In a national poll, (that is, a poll of more than just the Iowa or New Hampshire voters), Hillary Clinton is leading the field of candidates with 53% of probable democratic voters supporting her. Obama, her closest rival, has only 23% support.
To me, this is important news. For the first time in our history, a woman running for president holds a commanding lead in the polls. Yet this story was reported in the Post with this headline:
In Poll, Huckabee Closes on GiulianiClinton Far Ahead Among Democrats
I have to say, this kind of reporting is turning me into a Hillary Clinton supporter. Buried at the end of the article was this (emphasis mine):
Clinton's standing on attributes and issues also remains strong. She holds a 3 to 1 edge in being perceived as the strongest leader in the field and a nearly 6 to 1 advantage as the candidate with the best experience to be president. On the issues, she holds 2 to 1 or greater leads on four top issues: the economy, Iraq, health care and terrorism, advantages that have remained steady since late September.
Nationally, Democrats say they put little stock in talk show host Oprah Winfrey's endorsement of Obama. More than eight in 10 said her support will not make a difference in their vote; 8 percent said it makes them more likely to vote for Obama, while 10 percent said it would make them less likely to support him. At the same time, among black women, two in 10 said they are more likely to support Obama because of Winfrey's recommendation. (African American women went for Clinton over Obama in the poll, 54 percent to 34 percent.)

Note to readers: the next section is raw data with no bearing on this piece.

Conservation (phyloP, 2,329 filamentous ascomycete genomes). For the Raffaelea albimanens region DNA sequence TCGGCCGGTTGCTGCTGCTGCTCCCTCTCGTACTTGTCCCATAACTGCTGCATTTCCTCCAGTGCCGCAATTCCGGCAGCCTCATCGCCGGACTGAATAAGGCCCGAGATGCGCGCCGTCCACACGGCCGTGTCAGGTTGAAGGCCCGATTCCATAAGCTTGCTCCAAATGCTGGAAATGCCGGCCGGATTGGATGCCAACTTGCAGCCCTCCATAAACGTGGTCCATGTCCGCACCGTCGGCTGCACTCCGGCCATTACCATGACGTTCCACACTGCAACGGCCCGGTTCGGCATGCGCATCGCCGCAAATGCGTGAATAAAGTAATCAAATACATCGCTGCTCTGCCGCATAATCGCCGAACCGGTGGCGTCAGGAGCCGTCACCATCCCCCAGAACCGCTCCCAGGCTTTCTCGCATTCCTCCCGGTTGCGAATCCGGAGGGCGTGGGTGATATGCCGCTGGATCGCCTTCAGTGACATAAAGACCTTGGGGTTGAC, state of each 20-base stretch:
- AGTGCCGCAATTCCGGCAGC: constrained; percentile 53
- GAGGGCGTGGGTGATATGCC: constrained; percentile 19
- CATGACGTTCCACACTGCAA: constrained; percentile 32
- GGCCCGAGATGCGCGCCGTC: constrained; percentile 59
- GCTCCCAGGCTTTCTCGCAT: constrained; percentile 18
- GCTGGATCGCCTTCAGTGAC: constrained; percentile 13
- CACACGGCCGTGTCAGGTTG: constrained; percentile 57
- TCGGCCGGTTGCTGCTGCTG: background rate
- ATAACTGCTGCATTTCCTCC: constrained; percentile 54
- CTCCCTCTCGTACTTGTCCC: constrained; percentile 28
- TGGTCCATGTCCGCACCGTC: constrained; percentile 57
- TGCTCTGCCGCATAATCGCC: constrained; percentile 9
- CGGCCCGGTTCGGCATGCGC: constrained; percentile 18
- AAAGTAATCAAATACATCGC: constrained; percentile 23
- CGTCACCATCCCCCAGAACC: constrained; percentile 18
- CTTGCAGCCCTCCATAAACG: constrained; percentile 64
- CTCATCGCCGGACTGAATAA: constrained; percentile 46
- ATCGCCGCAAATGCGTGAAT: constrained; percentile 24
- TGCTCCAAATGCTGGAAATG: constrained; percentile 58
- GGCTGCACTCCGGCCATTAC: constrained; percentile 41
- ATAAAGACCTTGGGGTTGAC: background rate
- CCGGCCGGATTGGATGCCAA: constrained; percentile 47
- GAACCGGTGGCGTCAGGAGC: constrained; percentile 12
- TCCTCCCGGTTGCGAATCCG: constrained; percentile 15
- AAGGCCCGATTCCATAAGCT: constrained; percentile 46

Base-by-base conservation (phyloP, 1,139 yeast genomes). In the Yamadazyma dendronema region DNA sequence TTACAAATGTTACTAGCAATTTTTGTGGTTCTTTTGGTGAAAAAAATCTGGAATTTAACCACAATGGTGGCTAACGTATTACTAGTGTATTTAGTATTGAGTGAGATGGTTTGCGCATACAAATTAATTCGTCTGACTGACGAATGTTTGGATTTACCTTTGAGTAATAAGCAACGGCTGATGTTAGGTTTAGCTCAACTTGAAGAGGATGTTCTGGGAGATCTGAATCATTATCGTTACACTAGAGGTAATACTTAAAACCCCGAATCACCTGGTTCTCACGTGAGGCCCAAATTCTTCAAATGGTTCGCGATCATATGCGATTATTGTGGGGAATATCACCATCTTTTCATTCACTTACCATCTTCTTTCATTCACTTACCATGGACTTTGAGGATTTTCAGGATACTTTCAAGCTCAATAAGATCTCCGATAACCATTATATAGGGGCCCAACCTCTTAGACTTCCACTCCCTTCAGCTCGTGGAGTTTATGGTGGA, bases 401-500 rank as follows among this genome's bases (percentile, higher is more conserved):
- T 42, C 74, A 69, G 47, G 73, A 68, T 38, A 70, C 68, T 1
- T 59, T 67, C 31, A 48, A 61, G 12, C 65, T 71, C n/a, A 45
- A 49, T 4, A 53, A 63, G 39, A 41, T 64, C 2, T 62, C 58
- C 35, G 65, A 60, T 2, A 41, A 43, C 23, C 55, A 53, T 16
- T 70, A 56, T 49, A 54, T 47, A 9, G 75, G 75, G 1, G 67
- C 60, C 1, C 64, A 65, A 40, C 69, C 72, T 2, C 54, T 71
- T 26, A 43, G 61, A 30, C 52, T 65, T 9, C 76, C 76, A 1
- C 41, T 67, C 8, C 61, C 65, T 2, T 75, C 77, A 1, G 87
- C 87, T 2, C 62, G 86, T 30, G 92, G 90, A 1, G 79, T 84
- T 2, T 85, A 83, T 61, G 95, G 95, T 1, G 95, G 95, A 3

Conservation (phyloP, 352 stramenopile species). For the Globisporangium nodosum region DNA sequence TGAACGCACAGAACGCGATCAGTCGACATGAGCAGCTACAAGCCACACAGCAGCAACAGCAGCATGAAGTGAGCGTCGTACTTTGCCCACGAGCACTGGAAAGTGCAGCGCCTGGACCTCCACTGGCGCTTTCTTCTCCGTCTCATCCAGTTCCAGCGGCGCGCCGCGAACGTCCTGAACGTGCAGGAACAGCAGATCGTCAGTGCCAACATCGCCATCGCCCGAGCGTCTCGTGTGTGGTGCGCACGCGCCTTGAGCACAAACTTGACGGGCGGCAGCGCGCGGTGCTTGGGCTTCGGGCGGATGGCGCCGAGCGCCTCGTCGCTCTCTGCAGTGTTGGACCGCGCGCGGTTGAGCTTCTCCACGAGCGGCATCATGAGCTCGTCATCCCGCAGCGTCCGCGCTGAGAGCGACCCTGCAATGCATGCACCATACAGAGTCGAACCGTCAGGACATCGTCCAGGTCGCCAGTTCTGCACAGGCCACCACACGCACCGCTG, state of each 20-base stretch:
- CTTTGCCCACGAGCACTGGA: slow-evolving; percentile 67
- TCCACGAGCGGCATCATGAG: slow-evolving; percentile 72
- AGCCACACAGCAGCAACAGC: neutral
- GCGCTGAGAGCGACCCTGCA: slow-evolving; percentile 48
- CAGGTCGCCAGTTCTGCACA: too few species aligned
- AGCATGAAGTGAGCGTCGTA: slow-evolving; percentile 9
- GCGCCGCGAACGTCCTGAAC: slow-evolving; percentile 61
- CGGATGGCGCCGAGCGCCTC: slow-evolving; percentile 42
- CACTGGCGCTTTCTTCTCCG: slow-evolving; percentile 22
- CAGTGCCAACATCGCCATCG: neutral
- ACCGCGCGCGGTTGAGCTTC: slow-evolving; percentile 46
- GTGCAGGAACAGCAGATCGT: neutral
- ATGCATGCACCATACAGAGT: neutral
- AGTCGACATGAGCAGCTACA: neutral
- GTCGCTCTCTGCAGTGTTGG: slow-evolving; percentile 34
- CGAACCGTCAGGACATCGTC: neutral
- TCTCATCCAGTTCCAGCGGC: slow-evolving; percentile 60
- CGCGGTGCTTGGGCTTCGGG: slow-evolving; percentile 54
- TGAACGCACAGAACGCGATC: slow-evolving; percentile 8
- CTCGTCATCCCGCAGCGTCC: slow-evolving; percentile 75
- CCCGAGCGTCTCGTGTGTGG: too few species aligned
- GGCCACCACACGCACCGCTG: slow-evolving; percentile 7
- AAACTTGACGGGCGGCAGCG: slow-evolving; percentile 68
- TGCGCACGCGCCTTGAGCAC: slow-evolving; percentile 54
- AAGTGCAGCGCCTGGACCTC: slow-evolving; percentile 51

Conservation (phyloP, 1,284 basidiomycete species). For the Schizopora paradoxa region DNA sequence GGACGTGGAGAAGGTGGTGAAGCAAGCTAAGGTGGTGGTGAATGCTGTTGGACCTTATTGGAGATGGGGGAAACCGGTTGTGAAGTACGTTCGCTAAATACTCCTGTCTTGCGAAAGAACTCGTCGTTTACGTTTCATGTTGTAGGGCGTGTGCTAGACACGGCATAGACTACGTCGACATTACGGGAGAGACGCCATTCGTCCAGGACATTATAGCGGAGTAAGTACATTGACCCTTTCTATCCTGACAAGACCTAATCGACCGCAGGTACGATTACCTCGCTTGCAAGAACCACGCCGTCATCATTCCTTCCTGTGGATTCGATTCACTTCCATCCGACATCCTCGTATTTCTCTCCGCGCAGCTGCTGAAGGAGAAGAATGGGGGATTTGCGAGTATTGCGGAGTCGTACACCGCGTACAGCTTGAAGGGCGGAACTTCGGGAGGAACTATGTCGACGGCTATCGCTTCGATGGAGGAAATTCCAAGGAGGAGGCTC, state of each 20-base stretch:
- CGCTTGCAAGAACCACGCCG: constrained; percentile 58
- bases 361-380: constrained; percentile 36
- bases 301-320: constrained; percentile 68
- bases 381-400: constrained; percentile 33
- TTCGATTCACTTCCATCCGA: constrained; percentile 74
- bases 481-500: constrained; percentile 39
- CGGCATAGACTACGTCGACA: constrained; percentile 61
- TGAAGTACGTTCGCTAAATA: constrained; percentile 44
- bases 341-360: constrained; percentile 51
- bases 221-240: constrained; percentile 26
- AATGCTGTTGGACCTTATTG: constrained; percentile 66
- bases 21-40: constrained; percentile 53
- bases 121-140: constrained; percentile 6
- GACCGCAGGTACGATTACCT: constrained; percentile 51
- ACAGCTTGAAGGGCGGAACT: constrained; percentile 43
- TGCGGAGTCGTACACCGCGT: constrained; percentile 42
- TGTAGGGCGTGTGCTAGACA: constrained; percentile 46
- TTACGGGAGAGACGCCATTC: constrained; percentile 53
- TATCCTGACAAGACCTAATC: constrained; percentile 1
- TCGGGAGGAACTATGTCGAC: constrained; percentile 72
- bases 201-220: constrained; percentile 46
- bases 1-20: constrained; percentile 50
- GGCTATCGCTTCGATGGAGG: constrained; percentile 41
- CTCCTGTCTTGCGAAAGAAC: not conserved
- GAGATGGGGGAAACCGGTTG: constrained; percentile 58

No, I won't voter for Hillary Clinton just because she's a woman. But as a woman who grew up before Title IX was enacted, I spent most of my youth facing the realities of things I could not do because I was a girl. The only time my 6th grade basketball team got to play a real game was during halftime of the boys' game, and that was only because of a dedicated phys ed teacher. I loved politics and current events from an early age, so I eagerly watched Shirley Chisholm and Geraldine Ferraro run for office. I saw, however, that few people took them seriously as candidates — because they were women. A favorite saying about America has always been that anyone can be president. But women and people of color have known the farce of that statement.
For the first time in the history of this country, a woman is running for president and leading the polls. All I ask is that she has a fair shot.